The description and drawings of the animals were performed under an Olympus optical microscope (CX31), with attached drawing tube. The morphometry was performed using images taken by camera model QImaging Go-3, using the Q Capture software. All measurements are expressed in micrometers (µm). Images were imported into the Image-Pro Insight software for analysis. Photographs of the animals were taken under an Olympus microscope (BX53) with DIC.

Animals are deposited in the Nematode collection of the Museum of Zoology, a unit of the Museu de História Natural da Bahia (MHNBA), located at the Universidade Federal da Bahia. The institution is recognized by the Brazilian Ministry of Environment.

TAXONOMY

Phylum Nematoda Potts, 1932

Order Enoplida Filipjev, 1929

Suborder Enoplina Chitwood & Chitwood, 1937

Enoploidea Dujardin, 1845

Thoracostomopsidae Filipjev, 1927 (adapted from Lorenzen 1994Lorenzen S (1994) The phylogenetic sistematics of freeliving nematodes. London, The Ray Society, 383p., Smol & Coomans 2006Smol N, Coomans A (2006) Ordem Enoplida, p. 497-573. In: Eyualem-Abebe, Traunspurger W, Andrássy I (Eds.). Freshwater Nematodes: Ecology and Taxonomy. Wallingford, CABI Publishing., Nicholas 2007Nicholas WL (2007) A new species of Trileptium (Nematoda, Thoracostomopsidae) from a sandy beach in southeastern Australia, with a key to species and observations on geographical distribution. New Zealand Journal of Marine and Freshwater Research 41: 335-344.)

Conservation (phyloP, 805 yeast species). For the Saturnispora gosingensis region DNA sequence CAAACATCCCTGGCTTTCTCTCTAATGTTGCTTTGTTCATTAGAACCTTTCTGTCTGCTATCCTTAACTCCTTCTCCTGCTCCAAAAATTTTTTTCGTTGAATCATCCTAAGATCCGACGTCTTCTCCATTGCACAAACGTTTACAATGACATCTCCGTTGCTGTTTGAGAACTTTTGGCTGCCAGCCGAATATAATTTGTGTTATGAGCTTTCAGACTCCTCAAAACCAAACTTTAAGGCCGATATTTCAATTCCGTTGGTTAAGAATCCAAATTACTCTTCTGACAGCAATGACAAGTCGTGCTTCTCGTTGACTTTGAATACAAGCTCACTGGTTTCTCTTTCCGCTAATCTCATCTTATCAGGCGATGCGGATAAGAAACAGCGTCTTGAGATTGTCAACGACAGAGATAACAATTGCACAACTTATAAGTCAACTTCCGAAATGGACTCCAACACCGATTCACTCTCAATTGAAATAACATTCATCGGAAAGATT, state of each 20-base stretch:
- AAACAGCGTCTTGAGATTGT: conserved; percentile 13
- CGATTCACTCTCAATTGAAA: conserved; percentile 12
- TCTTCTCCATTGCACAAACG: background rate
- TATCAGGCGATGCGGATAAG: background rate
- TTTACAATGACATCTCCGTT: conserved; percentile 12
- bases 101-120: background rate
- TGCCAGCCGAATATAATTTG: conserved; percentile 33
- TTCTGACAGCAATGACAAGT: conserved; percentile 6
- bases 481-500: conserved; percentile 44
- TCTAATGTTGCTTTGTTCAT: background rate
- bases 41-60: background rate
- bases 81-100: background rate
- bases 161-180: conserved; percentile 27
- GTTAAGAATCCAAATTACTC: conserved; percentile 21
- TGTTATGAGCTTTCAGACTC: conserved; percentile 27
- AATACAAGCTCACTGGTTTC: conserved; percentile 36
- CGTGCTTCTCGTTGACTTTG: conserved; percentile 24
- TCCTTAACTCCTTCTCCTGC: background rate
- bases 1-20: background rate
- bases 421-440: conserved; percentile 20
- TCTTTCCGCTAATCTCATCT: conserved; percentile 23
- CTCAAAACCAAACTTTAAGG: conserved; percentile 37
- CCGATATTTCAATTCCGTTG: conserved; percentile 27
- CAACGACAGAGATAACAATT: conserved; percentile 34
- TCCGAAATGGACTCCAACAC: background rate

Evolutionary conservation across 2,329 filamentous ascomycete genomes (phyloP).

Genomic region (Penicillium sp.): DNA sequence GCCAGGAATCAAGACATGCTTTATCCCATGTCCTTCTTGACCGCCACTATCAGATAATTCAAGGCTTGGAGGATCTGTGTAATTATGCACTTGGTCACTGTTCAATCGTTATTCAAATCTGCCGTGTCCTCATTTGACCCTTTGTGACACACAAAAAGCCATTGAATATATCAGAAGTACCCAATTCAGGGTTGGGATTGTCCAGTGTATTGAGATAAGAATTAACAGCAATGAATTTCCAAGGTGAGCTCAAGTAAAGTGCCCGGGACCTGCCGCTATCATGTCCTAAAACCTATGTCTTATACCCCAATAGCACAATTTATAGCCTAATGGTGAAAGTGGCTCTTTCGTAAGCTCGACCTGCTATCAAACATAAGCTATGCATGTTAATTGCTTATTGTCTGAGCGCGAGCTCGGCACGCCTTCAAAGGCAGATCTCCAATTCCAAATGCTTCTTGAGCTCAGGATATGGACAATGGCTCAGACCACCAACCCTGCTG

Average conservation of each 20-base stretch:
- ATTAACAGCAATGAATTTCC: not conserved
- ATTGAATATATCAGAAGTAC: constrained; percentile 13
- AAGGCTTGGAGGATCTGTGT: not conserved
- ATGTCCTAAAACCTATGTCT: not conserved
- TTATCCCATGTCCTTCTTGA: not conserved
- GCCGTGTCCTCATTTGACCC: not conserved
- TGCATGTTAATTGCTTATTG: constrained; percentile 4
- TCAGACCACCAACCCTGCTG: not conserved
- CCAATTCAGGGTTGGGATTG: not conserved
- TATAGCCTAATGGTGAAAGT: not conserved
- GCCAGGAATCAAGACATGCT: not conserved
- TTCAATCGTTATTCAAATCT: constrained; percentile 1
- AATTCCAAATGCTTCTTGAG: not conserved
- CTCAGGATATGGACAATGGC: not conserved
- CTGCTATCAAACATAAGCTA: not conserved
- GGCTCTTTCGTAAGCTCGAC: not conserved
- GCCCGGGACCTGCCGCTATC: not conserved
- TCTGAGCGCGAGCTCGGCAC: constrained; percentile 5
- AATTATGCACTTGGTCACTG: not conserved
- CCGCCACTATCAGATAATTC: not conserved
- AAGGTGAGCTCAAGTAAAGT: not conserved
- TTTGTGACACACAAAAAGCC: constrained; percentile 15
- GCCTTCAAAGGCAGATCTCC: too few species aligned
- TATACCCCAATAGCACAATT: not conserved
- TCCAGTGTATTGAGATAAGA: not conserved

Diagnosis. Presence of three prominent lips. Setiform inner labial setae (papilliform only in Fenestrolaimus ), whereas the outer labial and cephalic setae are robust and long. Cephalic organs are usually present, situated frontally or ventrofrontally in relation to the lateral cephalic setae exhibiting a variable form. Non-spiral and small amphidial fovea located posterior to the cephalic capsule are most likely absent. The inner layer of the cuticle forms a cephalic capsule, and the pharyngeal muscles are attached to it. Conical buccal cavity is tapered with three jaws and three conical teeth associated with the base of the jaws (one dorsal and two ventrosublateral) or a long eversible spear in Thoracostomopsinae members. Only dorsolateral orthometanemes with a robust scapulus occur but without caudal filament. The endings of the epidermal glands are particularly well differentiated. Female reproductive system is didelphic-amphidelfic, with antidromously reflexed ovaries. Caudal glands can be found in the pre-caudal region.